In Memory of Dr. Helmy Guirguis
- Published: Saturday, 07 March 2015 07:51
- Written by Lord David Alton
In Memory of Dr. Helmy Guirguis
By Lord David Alton
- Published on Tuesday, 03 March 2015 09:27
Remarks by Lord Alton of Liverpool at a Memorial Service for Dr. Helmy Guirguis at the Royal Society of Medicine, London, 6.30 pm, March 3rd 2015.
In 1997, when I was raised to the Peerage as a Baron, and entered the House of Lords, one of my young children asked me "Dad, does it mean we get a castle?".
No, I patiently explained not even a salary.
But, I told him, that thanks to Her Majesty the Queen, Garter-King-of-Arms, would be talking to me about my right to a coat of arms.
What should go on a coat-of-arms, my son asked?
Symbols, and a motto which mean something to you and which connect with you, your family, and the beliefs which animate you. So, we talked about what these might be.
Ten years earlier, while a member of the House of Commons, I had been one of the founders of Jubilee Campaign - a charity which, among other things, campaigns for freedom of religion and belief - rights conferred under Article 18 of the 1948 Universal Declaration of Human Rights.
Jubilee had been founded in response to the murder, incarceration and egregious violations of the human rights of countless men and women in the former Soviet Union.
After the fall of the Berlin Wall Jubilee wanted to refocus its work and asked me to travel to Egypt and to publish a report into the discrimination experienced by Egypt's Copts.
It was the visit which first opened my eyes to the wonderful story of this apostolic church, rooted in the earliest accounts of Christianity. I was privileged to visit St.Mark's in Cairo and to meet the late Pope Shenouda.
That visit opened my eyes to the suffering and persecution of the Copts and to the remarkable humanitarian work of men and women like Maggie Gobran, whom I wrote about in my book Signs of Contradiction.
That visit led me to meet UK Copts - represented so well by Bishop Angaelos - and to my first encounter with the wonderful Dr. Helmy Guirguis. I have been proud to be associated with them ever since.
My only regret in travelling to the international Coptic Conference in Washington, last year, was that Helmy's health made it impossible for him to be there with me.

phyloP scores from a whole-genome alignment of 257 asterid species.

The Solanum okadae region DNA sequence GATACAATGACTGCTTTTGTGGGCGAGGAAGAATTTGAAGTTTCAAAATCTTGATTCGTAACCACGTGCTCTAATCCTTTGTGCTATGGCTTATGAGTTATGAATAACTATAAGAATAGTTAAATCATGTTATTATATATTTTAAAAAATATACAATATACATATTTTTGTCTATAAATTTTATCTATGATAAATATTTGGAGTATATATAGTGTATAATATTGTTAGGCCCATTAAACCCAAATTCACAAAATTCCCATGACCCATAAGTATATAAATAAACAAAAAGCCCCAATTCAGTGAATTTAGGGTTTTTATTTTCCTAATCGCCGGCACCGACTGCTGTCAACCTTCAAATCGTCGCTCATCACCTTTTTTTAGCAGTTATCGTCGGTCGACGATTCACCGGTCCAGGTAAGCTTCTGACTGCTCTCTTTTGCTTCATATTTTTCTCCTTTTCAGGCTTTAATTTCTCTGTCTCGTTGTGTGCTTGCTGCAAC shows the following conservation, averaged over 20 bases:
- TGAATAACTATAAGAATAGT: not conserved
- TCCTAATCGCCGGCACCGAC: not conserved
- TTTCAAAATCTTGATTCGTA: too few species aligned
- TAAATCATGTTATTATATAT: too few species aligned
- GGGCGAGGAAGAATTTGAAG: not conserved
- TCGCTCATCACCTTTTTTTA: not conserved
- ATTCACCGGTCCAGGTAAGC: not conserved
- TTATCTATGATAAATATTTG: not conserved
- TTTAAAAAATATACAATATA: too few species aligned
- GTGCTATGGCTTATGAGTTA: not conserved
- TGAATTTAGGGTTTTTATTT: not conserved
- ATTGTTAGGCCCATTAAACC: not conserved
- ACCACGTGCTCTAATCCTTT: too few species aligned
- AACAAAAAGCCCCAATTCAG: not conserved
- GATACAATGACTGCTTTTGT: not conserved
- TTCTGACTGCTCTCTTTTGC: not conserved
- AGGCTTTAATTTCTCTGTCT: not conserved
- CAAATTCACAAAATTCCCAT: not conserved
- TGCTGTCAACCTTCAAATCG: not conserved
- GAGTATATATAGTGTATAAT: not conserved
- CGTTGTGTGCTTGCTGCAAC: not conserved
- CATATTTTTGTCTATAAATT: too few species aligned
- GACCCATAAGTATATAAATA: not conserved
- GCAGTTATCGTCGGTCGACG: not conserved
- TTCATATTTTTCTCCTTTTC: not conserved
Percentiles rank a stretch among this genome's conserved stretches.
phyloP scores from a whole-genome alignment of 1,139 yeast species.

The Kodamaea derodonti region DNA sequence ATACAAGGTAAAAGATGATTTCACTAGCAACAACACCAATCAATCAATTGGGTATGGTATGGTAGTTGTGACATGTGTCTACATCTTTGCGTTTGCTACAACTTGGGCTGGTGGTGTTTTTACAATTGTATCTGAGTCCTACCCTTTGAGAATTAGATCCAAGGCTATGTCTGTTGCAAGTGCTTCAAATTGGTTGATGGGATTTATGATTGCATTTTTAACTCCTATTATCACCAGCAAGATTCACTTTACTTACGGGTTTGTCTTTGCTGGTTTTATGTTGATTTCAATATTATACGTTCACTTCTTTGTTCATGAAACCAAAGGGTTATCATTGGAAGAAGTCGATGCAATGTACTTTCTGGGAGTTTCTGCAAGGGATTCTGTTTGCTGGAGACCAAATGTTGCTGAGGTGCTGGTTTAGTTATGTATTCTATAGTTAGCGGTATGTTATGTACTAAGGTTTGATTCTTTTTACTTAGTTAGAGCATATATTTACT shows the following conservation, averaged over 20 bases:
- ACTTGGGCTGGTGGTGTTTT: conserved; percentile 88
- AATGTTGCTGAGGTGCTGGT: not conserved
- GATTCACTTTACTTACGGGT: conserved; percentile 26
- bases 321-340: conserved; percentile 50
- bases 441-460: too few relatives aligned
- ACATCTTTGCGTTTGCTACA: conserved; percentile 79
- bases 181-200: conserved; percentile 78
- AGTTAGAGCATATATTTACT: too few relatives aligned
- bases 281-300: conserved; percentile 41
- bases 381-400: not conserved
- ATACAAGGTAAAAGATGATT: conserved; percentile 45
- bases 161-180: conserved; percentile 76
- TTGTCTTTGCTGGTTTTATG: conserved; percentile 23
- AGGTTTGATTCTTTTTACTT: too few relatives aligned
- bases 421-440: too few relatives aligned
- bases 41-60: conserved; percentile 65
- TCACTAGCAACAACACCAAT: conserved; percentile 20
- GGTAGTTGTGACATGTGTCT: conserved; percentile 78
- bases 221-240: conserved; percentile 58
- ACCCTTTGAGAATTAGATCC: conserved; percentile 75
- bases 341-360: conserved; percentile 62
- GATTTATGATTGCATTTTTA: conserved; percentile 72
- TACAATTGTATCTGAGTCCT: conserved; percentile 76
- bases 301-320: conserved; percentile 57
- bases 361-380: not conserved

So what has this to do with my son's question?
When, in 1997, Garter-King-Of-Arms asked me what symbols I wished to incorporate into my coat-of-arms I told Helmy of my intention to include the Egyptian ankh cross.
The ankh is the Egyptian symbol of eternal life. Some say it represents the giving of life.
Although it has its origins in an antiquity which predates Christianity its symbolism at the heart of the new dispensation represented by the Holy One who came as a child to Egypt and was crucified at Golgotha.
Nailed to His cross is all our suffering, our sins, our mortal failings and our pain. It is the cross which gives life and truly represents eternal life.
Along with the ankh cross, for my coat of arms, I chose two words as my family motto. They are the words which were given to Moses; Choose Life. They were words which were at the heart of eveything which Helmy did and for which he stood.
I am told that in ancient Egyptian mythology the ankh means that once the pharaohs, or, indeed, any other person dies, their heart is weighed on a scale against the feather of truth.
If the heart is heavier than the feather, it means that the person commited too many bad deeds in their life.
I have no doubt that when his heart is weighed on the scale of truth, and his work written into the Book of Life, Helmy's heart will be lighter than a feather because in all that he did - as a doctor to his patients and as a physician to a sick society - he never abjured the truth. He understood to what suffering the failure to detect the symptoms of this malady would lead.
As a doctor - and, indeed, as a patient - Helmy knew a thing or two about the heart.
In his professional life he clung to the ancient duty of the physician - that if you cannot help you do not harm.
He also knew that the heart of the human problem is the human heart.
That is why he used his considerable talents to promote an alternative medicine to the hatred and sectarianism which seems to characterise life in much of the Middle East today.
He was an apostle of peace, respect, tolerance and co-existence. But he also knew that we had a duty to tell the truth and to stand up for those who are voiceless and powerless.
The consequences of ignoring the signs of disease have been seen most vividly, in the aftermath of Helmy's death, in the shocking beheading of 21 Coptic Christians in Libya. They went to their deaths as martyrs, with the gentle name of Jesus on their lips.
The most fitting memorial to them; the most fitting memorial to Egypt's Copts - who in an orgy of violence, reminiscent of Europe's Kristalnacht, have seen their churches, homes and business desecrated and attacked; the most fitting memorial to members of the ancient churches being slain across the Middle East by ISIS and their fellow travellers; the most fitting memorial to a truly good man, will be for others, from the next generation, to be inspired by the work of Dr.Helmy Guirguis, and to now take up his mantle.
May he strengthen our resolve and deepen our own hearts. May he rest in peace.